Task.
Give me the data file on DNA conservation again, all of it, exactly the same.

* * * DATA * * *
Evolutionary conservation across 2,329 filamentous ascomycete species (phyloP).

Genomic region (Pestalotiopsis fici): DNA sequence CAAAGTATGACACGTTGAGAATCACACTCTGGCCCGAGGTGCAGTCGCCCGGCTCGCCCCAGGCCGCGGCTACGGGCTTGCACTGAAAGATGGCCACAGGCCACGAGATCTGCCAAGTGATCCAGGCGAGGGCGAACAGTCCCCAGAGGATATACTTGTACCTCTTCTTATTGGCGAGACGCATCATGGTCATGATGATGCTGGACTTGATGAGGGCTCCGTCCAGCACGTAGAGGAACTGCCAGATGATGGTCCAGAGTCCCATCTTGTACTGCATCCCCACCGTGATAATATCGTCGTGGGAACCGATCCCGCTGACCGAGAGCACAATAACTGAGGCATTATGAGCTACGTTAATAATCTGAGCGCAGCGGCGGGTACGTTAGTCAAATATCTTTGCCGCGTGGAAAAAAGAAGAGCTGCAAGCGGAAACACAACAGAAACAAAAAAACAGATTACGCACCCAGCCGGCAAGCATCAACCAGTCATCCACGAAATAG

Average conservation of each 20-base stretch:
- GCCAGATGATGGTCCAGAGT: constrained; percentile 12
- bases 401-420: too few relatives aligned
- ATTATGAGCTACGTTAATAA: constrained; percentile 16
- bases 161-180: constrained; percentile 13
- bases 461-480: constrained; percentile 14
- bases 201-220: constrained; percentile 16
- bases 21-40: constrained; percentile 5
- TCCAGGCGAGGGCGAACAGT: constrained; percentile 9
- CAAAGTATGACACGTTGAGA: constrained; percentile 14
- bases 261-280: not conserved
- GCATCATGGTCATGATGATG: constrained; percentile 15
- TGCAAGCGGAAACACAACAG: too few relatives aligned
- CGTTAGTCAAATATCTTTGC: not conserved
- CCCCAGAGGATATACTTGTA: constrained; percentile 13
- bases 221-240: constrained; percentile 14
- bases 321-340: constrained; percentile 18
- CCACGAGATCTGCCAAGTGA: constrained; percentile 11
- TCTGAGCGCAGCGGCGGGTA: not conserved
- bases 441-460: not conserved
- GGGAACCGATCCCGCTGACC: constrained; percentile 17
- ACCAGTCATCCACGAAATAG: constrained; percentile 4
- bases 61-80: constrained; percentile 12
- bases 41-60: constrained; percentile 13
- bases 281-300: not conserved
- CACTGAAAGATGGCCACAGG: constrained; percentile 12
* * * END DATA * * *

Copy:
Evolutionary conservation across 2,329 filamentous ascomycete species (phyloP).

Genomic region (Pestalotiopsis fici): DNA sequence CAAAGTATGACACGTTGAGAATCACACTCTGGCCCGAGGTGCAGTCGCCCGGCTCGCCCCAGGCCGCGGCTACGGGCTTGCACTGAAAGATGGCCACAGGCCACGAGATCTGCCAAGTGATCCAGGCGAGGGCGAACAGTCCCCAGAGGATATACTTGTACCTCTTCTTATTGGCGAGACGCATCATGGTCATGATGATGCTGGACTTGATGAGGGCTCCGTCCAGCACGTAGAGGAACTGCCAGATGATGGTCCAGAGTCCCATCTTGTACTGCATCCCCACCGTGATAATATCGTCGTGGGAACCGATCCCGCTGACCGAGAGCACAATAACTGAGGCATTATGAGCTACGTTAATAATCTGAGCGCAGCGGCGGGTACGTTAGTCAAATATCTTTGCCGCGTGGAAAAAAGAAGAGCTGCAAGCGGAAACACAACAGAAACAAAAAAACAGATTACGCACCCAGCCGGCAAGCATCAACCAGTCATCCACGAAATAG

Average conservation of each 20-base stretch:
- GCCAGATGATGGTCCAGAGT: constrained; percentile 12
- bases 401-420: too few relatives aligned
- ATTATGAGCTACGTTAATAA: constrained; percentile 16
- bases 161-180: constrained; percentile 13
- bases 461-480: constrained; percentile 14
- bases 201-220: constrained; percentile 16
- bases 21-40: constrained; percentile 5
- TCCAGGCGAGGGCGAACAGT: constrained; percentile 9
- CAAAGTATGACACGTTGAGA: constrained; percentile 14
- bases 261-280: not conserved
- GCATCATGGTCATGATGATG: constrained; percentile 15
- TGCAAGCGGAAACACAACAG: too few relatives aligned
- CGTTAGTCAAATATCTTTGC: not conserved
- CCCCAGAGGATATACTTGTA: constrained; percentile 13
- bases 221-240: constrained; percentile 14
- bases 321-340: constrained; percentile 18
- CCACGAGATCTGCCAAGTGA: constrained; percentile 11
- TCTGAGCGCAGCGGCGGGTA: not conserved
- bases 441-460: not conserved
- GGGAACCGATCCCGCTGACC: constrained; percentile 17
- ACCAGTCATCCACGAAATAG: constrained; percentile 4
- bases 61-80: constrained; percentile 12
- bases 41-60: constrained; percentile 13
- bases 281-300: not conserved
- CACTGAAAGATGGCCACAGG: constrained; percentile 12